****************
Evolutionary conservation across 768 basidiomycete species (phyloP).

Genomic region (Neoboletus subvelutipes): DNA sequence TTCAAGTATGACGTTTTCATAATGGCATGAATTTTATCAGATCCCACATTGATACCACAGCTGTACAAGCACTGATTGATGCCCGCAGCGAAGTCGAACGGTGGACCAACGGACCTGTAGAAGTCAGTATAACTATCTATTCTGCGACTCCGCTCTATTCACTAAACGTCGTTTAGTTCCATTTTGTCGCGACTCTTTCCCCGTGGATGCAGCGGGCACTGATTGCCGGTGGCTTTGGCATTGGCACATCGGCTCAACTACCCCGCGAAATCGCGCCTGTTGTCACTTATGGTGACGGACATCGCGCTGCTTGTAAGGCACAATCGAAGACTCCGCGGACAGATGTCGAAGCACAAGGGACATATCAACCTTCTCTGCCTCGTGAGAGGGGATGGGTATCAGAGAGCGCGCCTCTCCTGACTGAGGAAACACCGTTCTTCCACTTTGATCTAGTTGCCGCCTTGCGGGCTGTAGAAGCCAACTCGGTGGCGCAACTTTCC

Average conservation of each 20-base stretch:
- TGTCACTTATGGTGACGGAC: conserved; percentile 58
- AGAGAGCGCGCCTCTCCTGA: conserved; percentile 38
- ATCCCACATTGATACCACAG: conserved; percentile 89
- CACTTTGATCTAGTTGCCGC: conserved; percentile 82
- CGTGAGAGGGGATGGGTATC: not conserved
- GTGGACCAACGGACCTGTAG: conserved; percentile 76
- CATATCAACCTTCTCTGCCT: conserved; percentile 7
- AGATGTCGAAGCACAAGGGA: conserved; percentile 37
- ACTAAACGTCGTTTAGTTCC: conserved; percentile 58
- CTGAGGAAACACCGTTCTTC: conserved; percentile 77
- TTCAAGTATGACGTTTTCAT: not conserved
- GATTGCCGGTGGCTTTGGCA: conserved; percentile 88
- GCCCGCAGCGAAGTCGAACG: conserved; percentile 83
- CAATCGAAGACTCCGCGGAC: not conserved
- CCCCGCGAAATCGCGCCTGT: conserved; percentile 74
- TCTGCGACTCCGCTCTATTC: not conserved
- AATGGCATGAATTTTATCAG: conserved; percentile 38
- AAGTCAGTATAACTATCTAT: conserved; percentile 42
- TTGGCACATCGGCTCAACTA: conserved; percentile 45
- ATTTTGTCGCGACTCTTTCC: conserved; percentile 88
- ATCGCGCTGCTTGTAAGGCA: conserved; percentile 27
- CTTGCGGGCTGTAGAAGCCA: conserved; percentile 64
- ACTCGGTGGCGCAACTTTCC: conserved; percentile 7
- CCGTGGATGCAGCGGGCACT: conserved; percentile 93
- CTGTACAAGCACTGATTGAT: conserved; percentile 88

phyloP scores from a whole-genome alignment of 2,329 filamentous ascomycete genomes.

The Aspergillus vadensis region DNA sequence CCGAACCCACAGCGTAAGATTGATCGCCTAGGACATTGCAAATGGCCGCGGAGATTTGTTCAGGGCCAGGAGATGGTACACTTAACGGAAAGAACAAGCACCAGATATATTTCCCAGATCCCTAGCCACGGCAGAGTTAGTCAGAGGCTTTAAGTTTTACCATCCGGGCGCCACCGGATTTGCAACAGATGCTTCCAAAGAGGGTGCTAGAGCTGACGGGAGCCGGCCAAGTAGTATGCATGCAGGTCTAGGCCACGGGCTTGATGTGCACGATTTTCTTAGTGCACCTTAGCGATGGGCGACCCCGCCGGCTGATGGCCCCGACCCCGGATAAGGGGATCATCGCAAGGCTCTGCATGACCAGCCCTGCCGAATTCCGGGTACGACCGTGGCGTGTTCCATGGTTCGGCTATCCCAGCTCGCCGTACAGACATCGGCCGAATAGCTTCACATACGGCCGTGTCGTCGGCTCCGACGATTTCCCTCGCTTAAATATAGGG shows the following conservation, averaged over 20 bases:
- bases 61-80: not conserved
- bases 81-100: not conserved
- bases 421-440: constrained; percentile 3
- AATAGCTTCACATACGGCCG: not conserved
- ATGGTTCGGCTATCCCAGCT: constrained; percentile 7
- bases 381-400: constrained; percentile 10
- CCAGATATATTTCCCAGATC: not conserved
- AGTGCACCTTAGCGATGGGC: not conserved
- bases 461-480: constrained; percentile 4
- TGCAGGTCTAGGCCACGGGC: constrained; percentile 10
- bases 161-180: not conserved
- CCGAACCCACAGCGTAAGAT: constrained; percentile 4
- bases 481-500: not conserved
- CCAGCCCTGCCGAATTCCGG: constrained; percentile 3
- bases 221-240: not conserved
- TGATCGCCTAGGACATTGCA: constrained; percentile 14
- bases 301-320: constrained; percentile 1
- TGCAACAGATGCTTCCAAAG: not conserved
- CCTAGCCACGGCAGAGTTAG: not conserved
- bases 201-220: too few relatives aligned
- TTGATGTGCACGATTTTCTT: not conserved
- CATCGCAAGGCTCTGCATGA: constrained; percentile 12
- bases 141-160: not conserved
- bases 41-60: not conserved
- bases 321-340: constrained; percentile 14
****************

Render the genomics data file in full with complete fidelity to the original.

Evolutionary conservation across 768 basidiomycete species (phyloP).

Genomic region (Neoboletus subvelutipes): DNA sequence TTCAAGTATGACGTTTTCATAATGGCATGAATTTTATCAGATCCCACATTGATACCACAGCTGTACAAGCACTGATTGATGCCCGCAGCGAAGTCGAACGGTGGACCAACGGACCTGTAGAAGTCAGTATAACTATCTATTCTGCGACTCCGCTCTATTCACTAAACGTCGTTTAGTTCCATTTTGTCGCGACTCTTTCCCCGTGGATGCAGCGGGCACTGATTGCCGGTGGCTTTGGCATTGGCACATCGGCTCAACTACCCCGCGAAATCGCGCCTGTTGTCACTTATGGTGACGGACATCGCGCTGCTTGTAAGGCACAATCGAAGACTCCGCGGACAGATGTCGAAGCACAAGGGACATATCAACCTTCTCTGCCTCGTGAGAGGGGATGGGTATCAGAGAGCGCGCCTCTCCTGACTGAGGAAACACCGTTCTTCCACTTTGATCTAGTTGCCGCCTTGCGGGCTGTAGAAGCCAACTCGGTGGCGCAACTTTCC

Average conservation of each 20-base stretch:
- TGTCACTTATGGTGACGGAC: conserved; percentile 58
- AGAGAGCGCGCCTCTCCTGA: conserved; percentile 38
- ATCCCACATTGATACCACAG: conserved; percentile 89
- CACTTTGATCTAGTTGCCGC: conserved; percentile 82
- CGTGAGAGGGGATGGGTATC: not conserved
- GTGGACCAACGGACCTGTAG: conserved; percentile 76
- CATATCAACCTTCTCTGCCT: conserved; percentile 7
- AGATGTCGAAGCACAAGGGA: conserved; percentile 37
- ACTAAACGTCGTTTAGTTCC: conserved; percentile 58
- CTGAGGAAACACCGTTCTTC: conserved; percentile 77
- TTCAAGTATGACGTTTTCAT: not conserved
- GATTGCCGGTGGCTTTGGCA: conserved; percentile 88
- GCCCGCAGCGAAGTCGAACG: conserved; percentile 83
- CAATCGAAGACTCCGCGGAC: not conserved
- CCCCGCGAAATCGCGCCTGT: conserved; percentile 74
- TCTGCGACTCCGCTCTATTC: not conserved
- AATGGCATGAATTTTATCAG: conserved; percentile 38
- AAGTCAGTATAACTATCTAT: conserved; percentile 42
- TTGGCACATCGGCTCAACTA: conserved; percentile 45
- ATTTTGTCGCGACTCTTTCC: conserved; percentile 88
- ATCGCGCTGCTTGTAAGGCA: conserved; percentile 27
- CTTGCGGGCTGTAGAAGCCA: conserved; percentile 64
- ACTCGGTGGCGCAACTTTCC: conserved; percentile 7
- CCGTGGATGCAGCGGGCACT: conserved; percentile 93
- CTGTACAAGCACTGATTGAT: conserved; percentile 88

phyloP scores from a whole-genome alignment of 2,329 filamentous ascomycete genomes.

The Aspergillus vadensis region DNA sequence CCGAACCCACAGCGTAAGATTGATCGCCTAGGACATTGCAAATGGCCGCGGAGATTTGTTCAGGGCCAGGAGATGGTACACTTAACGGAAAGAACAAGCACCAGATATATTTCCCAGATCCCTAGCCACGGCAGAGTTAGTCAGAGGCTTTAAGTTTTACCATCCGGGCGCCACCGGATTTGCAACAGATGCTTCCAAAGAGGGTGCTAGAGCTGACGGGAGCCGGCCAAGTAGTATGCATGCAGGTCTAGGCCACGGGCTTGATGTGCACGATTTTCTTAGTGCACCTTAGCGATGGGCGACCCCGCCGGCTGATGGCCCCGACCCCGGATAAGGGGATCATCGCAAGGCTCTGCATGACCAGCCCTGCCGAATTCCGGGTACGACCGTGGCGTGTTCCATGGTTCGGCTATCCCAGCTCGCCGTACAGACATCGGCCGAATAGCTTCACATACGGCCGTGTCGTCGGCTCCGACGATTTCCCTCGCTTAAATATAGGG shows the following conservation, averaged over 20 bases:
- bases 61-80: not conserved
- bases 81-100: not conserved
- bases 421-440: constrained; percentile 3
- AATAGCTTCACATACGGCCG: not conserved
- ATGGTTCGGCTATCCCAGCT: constrained; percentile 7
- bases 381-400: constrained; percentile 10
- CCAGATATATTTCCCAGATC: not conserved
- AGTGCACCTTAGCGATGGGC: not conserved
- bases 461-480: constrained; percentile 4
- TGCAGGTCTAGGCCACGGGC: constrained; percentile 10
- bases 161-180: not conserved
- CCGAACCCACAGCGTAAGAT: constrained; percentile 4
- bases 481-500: not conserved
- CCAGCCCTGCCGAATTCCGG: constrained; percentile 3
- bases 221-240: not conserved
- TGATCGCCTAGGACATTGCA: constrained; percentile 14
- bases 301-320: constrained; percentile 1
- TGCAACAGATGCTTCCAAAG: not conserved
- CCTAGCCACGGCAGAGTTAG: not conserved
- bases 201-220: too few relatives aligned
- TTGATGTGCACGATTTTCTT: not conserved
- CATCGCAAGGCTCTGCATGA: constrained; percentile 12
- bases 141-160: not conserved
- bases 41-60: not conserved
- bases 321-340: constrained; percentile 14